Science Worksheets and Printables

The sciences teach us everything we need and want to know about our world and how we interact with it. From components as small as elements to entities as large as planets, there are sure to be worksheets here to fit your individual student's interests. Help your child hone their knowledge into written reports using our writing worksheets as well!
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Bird Brained! Feathered Fact Check Bird Brained! Feathered Fact Check How much does your child know about our feathered friends?
Fins or Feathers? Beginner's Biology Fins or Feathers? Beginner's Biology To solve this worksheet your child will need to use her reasoning skills to determine which of the different animals have feathers and which have fins.
Graduated Cylinders Graduated Cylinders Give your budding chemist the facts and practice she needs for measuring with graduated cylinders.
Scientist Match Scientist Match Can you match the scientist with the unit of electricity orpower that is named after him?
Dino Dot to Dot: Camarasaurus Dino Dot to Dot: Camarasaurus Camarasaurus had nostrils on top of his head!
Electric Rod Maze Electric Rod Maze Get lost with a dizzying maze that challenges you to help the lightning bolt reach the ground!
Make a Magnetic Monster Make a Magnetic Monster If you were a mad scientist, what modern-day version of Frankenstein's monster would you create?
Dino Dot to Dot: Gallimimus Dino Dot to Dot: Gallimimus Learn more about Gallimimus, one of the fastest dinosaurs, with this cool dino dot to dot.
Matter Mixup: Writing Solids, Liquids, and Gases Matter Mixup: Writing Solids, Liquids, and Gases Once your first grader has a handle on the states of matter, challenge him to come up with as many examples of each state as he can!
What is Lightning? What is Lightning? Discover the science behind lightning bolts!
Electrons and Electricity Electrons and Electricity Explore the microscopic world of electrons to get a grasp on what makes lightning and other types of currents so electrifying.
Dino Dot to Dot: Styracosaurus Dino Dot to Dot: Styracosaurus Connect the dots from 1 to 30 to reveal Styracosaurus's mighty horns.
Electric Currents Electric Currents Ready for a truly electrifying lesson in science?
Tooth Chart Tooth Chart Growing up is an exciting time for your little one.
Dino Dot to Dot: Tsintaosaurus Dino Dot to Dot: Tsintaosaurus Was Tsintaosaurus a prehistoric unicorn? Learn about this dino with a fun dot to dot.
Matter Mixup: Drawing Solids, Liquids, and Gases Matter Mixup: Drawing Solids, Liquids, and Gases Can your child think of a few everyday examples of solids, liquids, and gases?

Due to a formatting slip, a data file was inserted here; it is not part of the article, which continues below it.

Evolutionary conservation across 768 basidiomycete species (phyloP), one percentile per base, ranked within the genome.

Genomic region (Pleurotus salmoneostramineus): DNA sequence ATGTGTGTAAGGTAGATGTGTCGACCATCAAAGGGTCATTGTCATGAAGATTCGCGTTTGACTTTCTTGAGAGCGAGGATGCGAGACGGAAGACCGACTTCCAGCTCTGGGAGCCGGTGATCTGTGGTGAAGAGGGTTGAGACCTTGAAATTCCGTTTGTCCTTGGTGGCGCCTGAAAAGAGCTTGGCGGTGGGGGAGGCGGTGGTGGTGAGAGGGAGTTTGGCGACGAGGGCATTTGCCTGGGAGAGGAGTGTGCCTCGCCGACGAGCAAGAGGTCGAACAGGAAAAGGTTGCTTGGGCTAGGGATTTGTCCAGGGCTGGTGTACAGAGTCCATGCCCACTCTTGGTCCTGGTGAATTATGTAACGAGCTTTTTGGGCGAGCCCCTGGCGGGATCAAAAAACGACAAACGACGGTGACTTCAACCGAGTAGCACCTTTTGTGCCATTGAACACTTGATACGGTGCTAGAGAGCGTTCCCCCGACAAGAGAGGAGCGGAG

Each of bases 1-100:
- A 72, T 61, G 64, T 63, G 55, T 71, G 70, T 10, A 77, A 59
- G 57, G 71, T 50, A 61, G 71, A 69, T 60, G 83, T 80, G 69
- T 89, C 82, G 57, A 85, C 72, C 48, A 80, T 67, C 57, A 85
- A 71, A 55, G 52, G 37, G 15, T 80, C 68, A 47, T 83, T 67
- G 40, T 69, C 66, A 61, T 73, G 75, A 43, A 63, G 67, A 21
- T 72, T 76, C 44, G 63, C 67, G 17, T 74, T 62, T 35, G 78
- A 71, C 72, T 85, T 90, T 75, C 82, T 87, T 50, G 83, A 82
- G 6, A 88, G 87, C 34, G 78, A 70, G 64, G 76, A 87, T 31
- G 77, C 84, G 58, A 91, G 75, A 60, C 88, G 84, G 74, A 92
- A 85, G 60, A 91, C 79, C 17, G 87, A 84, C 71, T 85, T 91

The sciences teach us everything we need and want to know about our world and how we interact with it. From components as small as elements to entities as large as planets, there are sure to be worksheets here to fit your individual student's interests. Help your child hone their knowledge into written reports using our writing worksheets as well!

Tips for Teaching Science

A love of science can open up a world of possibilities for young learners. You can encourage an understanding of, and passion for, all branches of science at home. The resources above cover the key science subjects that your child will learn in school, from simple experiments to Earth and space science worksheets. Find out which areas of science your child enjoys most, and which might be more challenging. Be sure to select a mixture of both when downloading and printing. Here are some other ideas for instilling in your child a love of science.

  • When studying biology topics that require memorization, such as habitats, landforms, or anatomy, encourage children to make flashcards or a homemade game of Go Fish. To make the game, write the word and its definition on an index card, for example: "Peninsula - A body of land surrounded by water on three sides". On a separate index card draw a peninsula. Then, play Go Fish with your cards and some friends!
  • For younger students learning about the difference between living and nonliving things, peruse a magazine with your child. Point to objects in the magazine and challenge your child to determine if they are "alive", "once alive" or "never alive".
  • Consider subscribing to a science education magazine, such as National Geographic Kids, to inspire more science learning at home.
  • Science is best learned through hands-on experience. Make sure to check out the local science museums and wildlife centers in your area to bring science to life.

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